Aim: To test our hypothesis that initiating therapy with a combination of agents known to improve insulin secretion and insulin sensitivity in subjects with new-onset diabetes would produce greater, more durable reduction in glycated haemoglobin (HbA1c) levels, while avoiding hypoglycaemia and weight gain, compared with sequential addition of agents that lower plasma glucose but do not correct established pathophysiological abnormalities.
Methods: Drug-naïve, recently diagnosed subjects with type 2 diabetes mellitus (T2DM) were randomized in an open-fashion design in a single-centre study to metformin/pioglitazone/exenatide (triple therapy; n = 106) or an escalating dose of metformin followed by sequential addition of sulfonylurea and glargine insulin (conventional therapy; n = 115) to maintain HbA1c levels at <6.5% for 2 years.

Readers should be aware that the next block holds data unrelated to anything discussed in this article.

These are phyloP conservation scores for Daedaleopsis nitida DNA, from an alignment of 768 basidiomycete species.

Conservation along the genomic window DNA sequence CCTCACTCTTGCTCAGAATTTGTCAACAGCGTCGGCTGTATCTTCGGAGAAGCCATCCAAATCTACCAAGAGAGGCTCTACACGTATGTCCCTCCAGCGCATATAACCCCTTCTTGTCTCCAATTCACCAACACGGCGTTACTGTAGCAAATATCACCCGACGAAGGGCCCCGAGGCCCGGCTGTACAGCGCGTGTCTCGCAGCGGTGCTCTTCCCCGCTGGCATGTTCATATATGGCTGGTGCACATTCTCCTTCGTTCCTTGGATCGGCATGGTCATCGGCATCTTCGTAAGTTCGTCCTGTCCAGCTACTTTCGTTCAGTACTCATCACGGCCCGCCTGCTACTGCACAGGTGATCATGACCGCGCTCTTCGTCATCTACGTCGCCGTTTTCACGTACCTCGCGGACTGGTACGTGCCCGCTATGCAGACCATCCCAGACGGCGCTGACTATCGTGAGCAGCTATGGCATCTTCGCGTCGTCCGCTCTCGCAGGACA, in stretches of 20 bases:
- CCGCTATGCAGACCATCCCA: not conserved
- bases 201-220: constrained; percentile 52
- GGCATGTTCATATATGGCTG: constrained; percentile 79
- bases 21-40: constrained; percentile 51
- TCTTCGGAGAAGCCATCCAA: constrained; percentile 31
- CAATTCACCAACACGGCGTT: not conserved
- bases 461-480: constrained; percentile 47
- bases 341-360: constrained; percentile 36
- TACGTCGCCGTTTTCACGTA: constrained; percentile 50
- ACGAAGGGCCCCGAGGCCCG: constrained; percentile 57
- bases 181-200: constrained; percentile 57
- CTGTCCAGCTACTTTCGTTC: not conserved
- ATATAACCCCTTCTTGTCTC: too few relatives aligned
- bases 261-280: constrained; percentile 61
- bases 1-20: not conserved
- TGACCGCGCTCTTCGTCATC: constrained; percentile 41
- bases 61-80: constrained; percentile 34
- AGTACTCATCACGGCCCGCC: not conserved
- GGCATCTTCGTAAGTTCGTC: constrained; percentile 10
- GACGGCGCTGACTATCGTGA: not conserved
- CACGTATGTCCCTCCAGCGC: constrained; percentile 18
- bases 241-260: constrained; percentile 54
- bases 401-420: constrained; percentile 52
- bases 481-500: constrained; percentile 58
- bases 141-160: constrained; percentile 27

Results: Participants receiving triple therapy experienced a significantly greater reduction in HbA1c level than those receiving conventional therapy (5.95 vs. 6.50%; p < 0.001). Despite lower HbA1c values, participants receiving triple therapy experienced a 7.5-fold lower rate of hypoglycaemia compared with participants receiving conventional therapy. Participants receiving triple therapy experienced a mean weight loss of 1.2 kg versus a mean weight gain of 4.1 kg (p < 0.01) in those receiving conventional therapy.
Conclusion: The results of this exploratory study show that combination therapy with metformin/pioglitazone/exenatide in patients with newly diagnosed T2DM is more effective and results in fewer hypoglycaemic events than sequential add-on therapy with metformin, sulfonylurea and then basal insulin.
Keywords: combination therapy; conventional therapy; durability; glycaemic control.
© 2014 John Wiley & Sons Ltd.